But instead, I said — “Everything is great. I love college.”
I didn’t want to tell my parents. I was the one who had decided to move 1,656 miles from the suburbs of Denver, Colo., to Chapel Hill.
I didn't want to tell my friends. Seeing their photos flood my social media feed only reaffirmed my feeling — I was the only one who was struggling with the transition.
I wasn’t. After the first year of college came to a close, people started to open up, saying things like: “My first year was not that great,” and “I feel so lost.”
This was news to me. It had seemed like they had been having the time of their lives — and I, too, had made people think that I was having the time of my life. We are great at deceiving others and making it look like we are OK.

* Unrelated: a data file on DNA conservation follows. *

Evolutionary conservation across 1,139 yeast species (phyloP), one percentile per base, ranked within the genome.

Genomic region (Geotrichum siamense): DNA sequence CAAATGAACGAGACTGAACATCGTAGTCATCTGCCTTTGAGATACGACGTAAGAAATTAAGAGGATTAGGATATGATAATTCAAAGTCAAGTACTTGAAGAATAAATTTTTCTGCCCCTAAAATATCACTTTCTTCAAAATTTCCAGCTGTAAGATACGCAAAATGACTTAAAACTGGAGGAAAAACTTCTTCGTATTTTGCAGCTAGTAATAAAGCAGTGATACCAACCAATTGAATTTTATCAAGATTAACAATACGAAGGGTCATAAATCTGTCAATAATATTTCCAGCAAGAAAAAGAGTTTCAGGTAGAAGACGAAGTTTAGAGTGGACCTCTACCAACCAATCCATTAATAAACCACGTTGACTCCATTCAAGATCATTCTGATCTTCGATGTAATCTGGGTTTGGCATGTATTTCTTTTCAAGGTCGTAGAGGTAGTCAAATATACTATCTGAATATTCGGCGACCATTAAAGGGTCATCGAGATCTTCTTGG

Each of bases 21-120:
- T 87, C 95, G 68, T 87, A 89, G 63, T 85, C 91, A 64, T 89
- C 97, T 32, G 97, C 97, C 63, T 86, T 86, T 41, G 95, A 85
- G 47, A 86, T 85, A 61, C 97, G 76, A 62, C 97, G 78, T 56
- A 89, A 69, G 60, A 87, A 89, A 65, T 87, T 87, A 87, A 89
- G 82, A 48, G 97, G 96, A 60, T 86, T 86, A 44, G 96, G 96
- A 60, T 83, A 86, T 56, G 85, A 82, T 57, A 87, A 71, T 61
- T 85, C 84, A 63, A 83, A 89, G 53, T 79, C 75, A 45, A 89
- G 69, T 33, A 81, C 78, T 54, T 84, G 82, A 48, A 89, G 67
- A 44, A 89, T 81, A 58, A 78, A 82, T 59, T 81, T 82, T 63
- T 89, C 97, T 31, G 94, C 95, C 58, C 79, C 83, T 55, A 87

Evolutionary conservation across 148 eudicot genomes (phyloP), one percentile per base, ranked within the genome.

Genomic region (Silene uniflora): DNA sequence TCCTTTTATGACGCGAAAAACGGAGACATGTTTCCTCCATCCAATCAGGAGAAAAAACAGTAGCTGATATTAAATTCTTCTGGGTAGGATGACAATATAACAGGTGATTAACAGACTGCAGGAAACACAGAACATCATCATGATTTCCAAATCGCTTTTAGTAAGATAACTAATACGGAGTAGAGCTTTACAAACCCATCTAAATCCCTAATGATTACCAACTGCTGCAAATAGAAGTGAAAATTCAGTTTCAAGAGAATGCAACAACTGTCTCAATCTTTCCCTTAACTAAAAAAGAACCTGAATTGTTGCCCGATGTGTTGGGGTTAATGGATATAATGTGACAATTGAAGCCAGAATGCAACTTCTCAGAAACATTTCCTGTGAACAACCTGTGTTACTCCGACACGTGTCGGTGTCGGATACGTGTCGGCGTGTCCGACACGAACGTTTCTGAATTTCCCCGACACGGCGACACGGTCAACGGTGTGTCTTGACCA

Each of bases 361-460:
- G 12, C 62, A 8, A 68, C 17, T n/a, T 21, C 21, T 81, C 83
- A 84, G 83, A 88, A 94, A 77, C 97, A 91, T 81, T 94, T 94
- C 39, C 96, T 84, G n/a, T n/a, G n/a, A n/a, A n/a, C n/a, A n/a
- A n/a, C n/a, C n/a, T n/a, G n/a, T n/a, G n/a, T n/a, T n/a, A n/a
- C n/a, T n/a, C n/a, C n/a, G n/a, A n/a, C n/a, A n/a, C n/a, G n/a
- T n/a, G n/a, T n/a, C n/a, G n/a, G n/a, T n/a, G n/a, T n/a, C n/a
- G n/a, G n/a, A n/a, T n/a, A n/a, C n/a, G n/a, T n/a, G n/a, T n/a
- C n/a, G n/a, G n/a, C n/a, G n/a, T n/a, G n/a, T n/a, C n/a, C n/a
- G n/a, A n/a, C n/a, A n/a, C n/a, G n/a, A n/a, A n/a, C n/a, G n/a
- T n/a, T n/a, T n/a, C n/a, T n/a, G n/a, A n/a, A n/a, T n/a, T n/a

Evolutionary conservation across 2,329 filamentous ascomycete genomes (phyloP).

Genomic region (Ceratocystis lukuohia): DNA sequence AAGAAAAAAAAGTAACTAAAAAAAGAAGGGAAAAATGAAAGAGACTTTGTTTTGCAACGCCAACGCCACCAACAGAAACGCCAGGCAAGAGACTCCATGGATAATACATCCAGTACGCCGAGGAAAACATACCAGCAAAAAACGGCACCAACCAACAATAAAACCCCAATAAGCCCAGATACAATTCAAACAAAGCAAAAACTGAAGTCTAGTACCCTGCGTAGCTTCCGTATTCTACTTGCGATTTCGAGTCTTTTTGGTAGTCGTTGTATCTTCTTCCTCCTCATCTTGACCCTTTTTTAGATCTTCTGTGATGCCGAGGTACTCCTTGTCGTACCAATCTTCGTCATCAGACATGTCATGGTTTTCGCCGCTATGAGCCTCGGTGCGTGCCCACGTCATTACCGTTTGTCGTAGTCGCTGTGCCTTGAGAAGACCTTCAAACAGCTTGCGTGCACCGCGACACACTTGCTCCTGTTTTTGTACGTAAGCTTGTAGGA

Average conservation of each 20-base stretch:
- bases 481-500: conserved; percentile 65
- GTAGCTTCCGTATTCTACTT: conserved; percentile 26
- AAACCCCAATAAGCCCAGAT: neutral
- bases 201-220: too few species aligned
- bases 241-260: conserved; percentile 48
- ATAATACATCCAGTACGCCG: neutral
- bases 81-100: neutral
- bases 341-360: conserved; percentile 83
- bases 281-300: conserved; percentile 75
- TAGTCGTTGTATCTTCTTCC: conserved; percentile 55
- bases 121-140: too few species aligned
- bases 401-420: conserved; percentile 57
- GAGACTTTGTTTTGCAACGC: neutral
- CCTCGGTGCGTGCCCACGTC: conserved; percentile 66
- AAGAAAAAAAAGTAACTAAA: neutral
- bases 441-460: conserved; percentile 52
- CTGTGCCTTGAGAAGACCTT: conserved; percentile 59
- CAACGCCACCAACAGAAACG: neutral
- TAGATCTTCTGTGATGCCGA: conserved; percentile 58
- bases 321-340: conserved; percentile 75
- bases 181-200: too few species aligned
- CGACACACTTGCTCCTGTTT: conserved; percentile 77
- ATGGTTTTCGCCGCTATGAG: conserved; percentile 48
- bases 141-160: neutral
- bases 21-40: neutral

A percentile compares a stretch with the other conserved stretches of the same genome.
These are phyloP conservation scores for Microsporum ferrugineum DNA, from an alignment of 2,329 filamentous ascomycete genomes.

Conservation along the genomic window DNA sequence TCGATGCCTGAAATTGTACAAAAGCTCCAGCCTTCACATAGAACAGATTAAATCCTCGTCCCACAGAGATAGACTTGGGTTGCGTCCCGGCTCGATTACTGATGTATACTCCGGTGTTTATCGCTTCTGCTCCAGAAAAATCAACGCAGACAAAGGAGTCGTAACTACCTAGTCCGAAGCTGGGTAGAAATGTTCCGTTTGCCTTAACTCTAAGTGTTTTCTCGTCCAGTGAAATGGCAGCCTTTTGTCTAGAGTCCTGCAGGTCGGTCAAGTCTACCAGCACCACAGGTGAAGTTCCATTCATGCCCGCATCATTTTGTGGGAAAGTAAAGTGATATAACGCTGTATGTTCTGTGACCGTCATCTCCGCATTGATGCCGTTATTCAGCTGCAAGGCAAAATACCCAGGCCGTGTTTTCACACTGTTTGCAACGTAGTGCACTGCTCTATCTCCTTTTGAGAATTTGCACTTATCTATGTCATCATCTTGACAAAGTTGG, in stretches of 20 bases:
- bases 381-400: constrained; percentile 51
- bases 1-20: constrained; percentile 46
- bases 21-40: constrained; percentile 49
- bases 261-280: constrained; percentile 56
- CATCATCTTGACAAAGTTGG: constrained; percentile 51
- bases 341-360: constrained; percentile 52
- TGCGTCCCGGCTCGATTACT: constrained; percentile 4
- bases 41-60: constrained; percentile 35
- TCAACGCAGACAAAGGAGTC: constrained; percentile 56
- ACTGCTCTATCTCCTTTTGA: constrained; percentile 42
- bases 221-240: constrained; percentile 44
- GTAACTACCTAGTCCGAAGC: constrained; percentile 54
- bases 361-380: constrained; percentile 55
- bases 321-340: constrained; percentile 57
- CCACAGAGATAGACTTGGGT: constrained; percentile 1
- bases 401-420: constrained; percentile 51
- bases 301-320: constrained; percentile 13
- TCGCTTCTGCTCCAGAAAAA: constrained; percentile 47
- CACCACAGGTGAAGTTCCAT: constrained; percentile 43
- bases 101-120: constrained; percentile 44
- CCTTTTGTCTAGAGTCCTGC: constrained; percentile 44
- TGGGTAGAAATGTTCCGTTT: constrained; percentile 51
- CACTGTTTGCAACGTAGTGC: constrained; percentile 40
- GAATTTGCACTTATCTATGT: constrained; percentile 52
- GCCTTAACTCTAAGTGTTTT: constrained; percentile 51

I thought back to the classmates that I had sat next to every day during lectures. I started to remember the faces that I had passed by at parties and the people that I had cheered alongside at the football games. I passed by them every day, but I didn’t really see them.
I had been so absorbed with myself — how I was doing, how I felt and what I was going through. If I had looked up, I may have realized that some of them had been feeling the exact same way. They, too, were hurting. Their souls ached. Like me, they yearned for something more — for deep friendships, for meaning and for purpose.
So often, we run away from discomfort and want nothing to do with it. We search for the easy fix. We want to experience the mountain peaks of life, but not the valleys. But, I look back at that semester with fondness because the story did not end there.
Seasons come, and seasons go.
Whether you experienced a valley your first year or sophomore year — or you are experiencing it at this very moment — hold on. It’s going to be OK.
This season, like all of the others, will pass.